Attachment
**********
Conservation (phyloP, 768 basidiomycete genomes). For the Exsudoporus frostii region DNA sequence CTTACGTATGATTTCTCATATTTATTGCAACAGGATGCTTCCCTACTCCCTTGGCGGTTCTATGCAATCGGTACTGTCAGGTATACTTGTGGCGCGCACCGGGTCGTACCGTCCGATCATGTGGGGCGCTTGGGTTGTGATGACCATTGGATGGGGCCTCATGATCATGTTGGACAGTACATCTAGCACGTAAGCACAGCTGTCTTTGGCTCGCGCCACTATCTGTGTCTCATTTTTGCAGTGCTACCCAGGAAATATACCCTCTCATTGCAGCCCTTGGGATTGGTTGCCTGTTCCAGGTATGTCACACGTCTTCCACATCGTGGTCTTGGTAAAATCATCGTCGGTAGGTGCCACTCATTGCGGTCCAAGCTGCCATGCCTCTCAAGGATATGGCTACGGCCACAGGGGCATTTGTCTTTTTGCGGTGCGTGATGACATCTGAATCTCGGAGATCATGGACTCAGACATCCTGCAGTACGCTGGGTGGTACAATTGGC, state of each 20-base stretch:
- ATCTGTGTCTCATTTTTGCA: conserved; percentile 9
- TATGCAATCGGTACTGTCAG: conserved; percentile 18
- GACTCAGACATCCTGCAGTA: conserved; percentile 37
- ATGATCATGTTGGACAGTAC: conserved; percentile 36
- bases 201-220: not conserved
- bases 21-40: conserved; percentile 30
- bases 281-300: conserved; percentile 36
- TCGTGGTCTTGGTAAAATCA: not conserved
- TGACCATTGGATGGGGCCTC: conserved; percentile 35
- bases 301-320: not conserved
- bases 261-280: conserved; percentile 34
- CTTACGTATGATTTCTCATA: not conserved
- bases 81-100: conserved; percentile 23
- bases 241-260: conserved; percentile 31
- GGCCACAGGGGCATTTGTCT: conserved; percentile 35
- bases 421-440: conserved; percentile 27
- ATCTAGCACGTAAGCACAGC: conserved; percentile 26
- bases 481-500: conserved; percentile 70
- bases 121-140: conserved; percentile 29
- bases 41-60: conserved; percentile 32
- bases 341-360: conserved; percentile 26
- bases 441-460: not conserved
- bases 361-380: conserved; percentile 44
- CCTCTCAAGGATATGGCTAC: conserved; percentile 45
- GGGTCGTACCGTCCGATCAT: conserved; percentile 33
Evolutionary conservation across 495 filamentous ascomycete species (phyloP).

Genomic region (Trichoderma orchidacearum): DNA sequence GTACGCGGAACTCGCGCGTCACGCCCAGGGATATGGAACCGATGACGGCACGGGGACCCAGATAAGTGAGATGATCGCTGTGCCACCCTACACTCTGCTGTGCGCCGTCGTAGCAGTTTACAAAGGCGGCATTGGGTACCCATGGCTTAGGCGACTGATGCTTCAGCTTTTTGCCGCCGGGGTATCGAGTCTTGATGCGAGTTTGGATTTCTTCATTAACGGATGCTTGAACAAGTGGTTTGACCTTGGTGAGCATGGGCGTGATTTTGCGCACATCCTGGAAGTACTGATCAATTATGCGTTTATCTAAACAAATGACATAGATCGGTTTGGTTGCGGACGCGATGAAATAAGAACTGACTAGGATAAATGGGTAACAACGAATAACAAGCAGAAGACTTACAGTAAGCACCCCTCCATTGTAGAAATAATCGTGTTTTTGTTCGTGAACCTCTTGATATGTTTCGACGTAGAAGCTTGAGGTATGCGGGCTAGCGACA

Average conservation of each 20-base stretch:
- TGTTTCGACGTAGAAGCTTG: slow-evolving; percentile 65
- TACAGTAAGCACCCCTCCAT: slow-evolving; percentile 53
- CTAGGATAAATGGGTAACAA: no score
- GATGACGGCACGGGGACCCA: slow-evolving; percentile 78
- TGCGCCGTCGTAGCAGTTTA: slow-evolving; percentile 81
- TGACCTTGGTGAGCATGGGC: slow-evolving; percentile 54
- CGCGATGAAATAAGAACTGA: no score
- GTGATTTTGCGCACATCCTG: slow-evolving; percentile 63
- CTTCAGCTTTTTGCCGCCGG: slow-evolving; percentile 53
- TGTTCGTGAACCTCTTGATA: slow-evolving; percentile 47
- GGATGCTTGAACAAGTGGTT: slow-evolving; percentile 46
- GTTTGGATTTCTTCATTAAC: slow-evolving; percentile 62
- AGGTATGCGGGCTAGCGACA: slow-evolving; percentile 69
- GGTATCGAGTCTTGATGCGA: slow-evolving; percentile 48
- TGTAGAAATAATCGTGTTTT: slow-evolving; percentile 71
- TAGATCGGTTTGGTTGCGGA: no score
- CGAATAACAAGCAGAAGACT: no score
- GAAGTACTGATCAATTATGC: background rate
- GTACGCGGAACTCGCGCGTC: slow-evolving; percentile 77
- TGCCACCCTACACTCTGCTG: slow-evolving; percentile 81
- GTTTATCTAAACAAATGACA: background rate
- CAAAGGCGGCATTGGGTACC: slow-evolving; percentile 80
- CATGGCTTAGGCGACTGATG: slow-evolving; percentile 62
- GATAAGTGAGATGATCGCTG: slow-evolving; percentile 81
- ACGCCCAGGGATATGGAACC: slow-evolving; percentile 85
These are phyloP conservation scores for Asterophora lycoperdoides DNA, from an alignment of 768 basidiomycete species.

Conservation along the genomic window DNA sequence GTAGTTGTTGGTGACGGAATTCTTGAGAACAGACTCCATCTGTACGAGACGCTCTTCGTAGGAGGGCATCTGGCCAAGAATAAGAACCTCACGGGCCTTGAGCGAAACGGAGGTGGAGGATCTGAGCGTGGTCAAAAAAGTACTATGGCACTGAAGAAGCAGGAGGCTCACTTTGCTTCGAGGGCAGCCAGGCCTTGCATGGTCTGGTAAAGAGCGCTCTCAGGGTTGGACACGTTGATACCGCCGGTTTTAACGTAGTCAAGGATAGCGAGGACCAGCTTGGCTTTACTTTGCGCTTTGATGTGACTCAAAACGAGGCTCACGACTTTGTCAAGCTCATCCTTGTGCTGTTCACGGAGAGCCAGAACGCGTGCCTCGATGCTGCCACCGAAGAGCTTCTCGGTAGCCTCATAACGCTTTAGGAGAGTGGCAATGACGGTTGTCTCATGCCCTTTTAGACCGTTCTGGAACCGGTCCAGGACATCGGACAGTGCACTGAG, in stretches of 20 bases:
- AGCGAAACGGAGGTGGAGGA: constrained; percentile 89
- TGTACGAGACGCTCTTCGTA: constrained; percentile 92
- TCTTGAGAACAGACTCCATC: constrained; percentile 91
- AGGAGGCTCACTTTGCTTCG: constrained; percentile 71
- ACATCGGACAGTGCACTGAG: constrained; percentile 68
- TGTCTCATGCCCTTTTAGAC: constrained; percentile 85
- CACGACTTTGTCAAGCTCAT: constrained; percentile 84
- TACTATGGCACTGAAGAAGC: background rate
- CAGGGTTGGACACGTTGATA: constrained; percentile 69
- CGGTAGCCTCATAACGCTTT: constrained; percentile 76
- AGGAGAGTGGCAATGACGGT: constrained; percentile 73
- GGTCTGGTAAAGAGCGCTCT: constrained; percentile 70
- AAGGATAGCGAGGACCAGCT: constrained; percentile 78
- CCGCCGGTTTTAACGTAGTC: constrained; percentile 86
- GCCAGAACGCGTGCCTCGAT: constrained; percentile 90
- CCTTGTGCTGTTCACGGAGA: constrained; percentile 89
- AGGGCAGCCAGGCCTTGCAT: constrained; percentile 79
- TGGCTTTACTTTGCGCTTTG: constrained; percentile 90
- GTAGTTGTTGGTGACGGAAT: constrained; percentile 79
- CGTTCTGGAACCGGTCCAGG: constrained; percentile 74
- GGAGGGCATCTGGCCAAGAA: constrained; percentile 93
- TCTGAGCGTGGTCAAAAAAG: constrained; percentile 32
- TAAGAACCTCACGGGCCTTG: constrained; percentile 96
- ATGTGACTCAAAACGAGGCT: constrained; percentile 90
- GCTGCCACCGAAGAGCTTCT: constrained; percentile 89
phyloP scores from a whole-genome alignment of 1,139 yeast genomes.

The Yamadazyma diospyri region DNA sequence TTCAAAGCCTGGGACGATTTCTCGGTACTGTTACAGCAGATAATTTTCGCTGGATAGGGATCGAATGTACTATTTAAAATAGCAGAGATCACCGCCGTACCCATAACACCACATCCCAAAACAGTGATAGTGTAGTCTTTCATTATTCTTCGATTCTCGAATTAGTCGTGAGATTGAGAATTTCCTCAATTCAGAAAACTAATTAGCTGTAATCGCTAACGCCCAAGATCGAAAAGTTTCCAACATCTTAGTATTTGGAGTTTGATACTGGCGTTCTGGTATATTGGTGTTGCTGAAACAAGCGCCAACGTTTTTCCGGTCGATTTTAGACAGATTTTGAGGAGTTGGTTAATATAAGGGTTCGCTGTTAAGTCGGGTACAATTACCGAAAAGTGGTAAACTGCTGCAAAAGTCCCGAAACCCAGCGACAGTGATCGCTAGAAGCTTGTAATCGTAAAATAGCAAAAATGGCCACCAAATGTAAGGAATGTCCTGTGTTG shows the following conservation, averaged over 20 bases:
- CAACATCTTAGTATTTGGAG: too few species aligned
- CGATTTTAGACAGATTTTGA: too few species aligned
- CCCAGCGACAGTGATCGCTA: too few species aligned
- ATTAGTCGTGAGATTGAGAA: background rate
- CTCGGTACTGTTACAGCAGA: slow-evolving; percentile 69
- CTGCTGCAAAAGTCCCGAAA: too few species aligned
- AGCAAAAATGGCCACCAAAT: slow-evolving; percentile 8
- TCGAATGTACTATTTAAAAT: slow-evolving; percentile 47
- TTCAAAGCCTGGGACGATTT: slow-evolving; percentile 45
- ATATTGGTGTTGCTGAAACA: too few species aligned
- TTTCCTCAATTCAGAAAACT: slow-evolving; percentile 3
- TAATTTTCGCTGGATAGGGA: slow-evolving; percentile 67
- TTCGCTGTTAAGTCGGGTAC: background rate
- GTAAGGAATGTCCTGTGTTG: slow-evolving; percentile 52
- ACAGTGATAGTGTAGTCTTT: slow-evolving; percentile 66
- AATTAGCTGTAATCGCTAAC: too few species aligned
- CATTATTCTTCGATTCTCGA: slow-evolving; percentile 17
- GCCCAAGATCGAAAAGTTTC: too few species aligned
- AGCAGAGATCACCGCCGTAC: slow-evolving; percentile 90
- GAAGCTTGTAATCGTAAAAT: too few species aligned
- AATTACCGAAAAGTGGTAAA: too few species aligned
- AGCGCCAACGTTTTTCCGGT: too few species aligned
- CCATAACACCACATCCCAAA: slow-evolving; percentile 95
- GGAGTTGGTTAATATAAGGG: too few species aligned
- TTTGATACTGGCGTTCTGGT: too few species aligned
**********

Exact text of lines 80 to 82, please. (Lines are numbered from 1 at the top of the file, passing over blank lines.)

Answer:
- ATGTGACTCAAAACGAGGCT: constrained; percentile 90
- GCTGCCACCGAAGAGCTTCT: constrained; percentile 89
phyloP scores from a whole-genome alignment of 1,139 yeast genomes.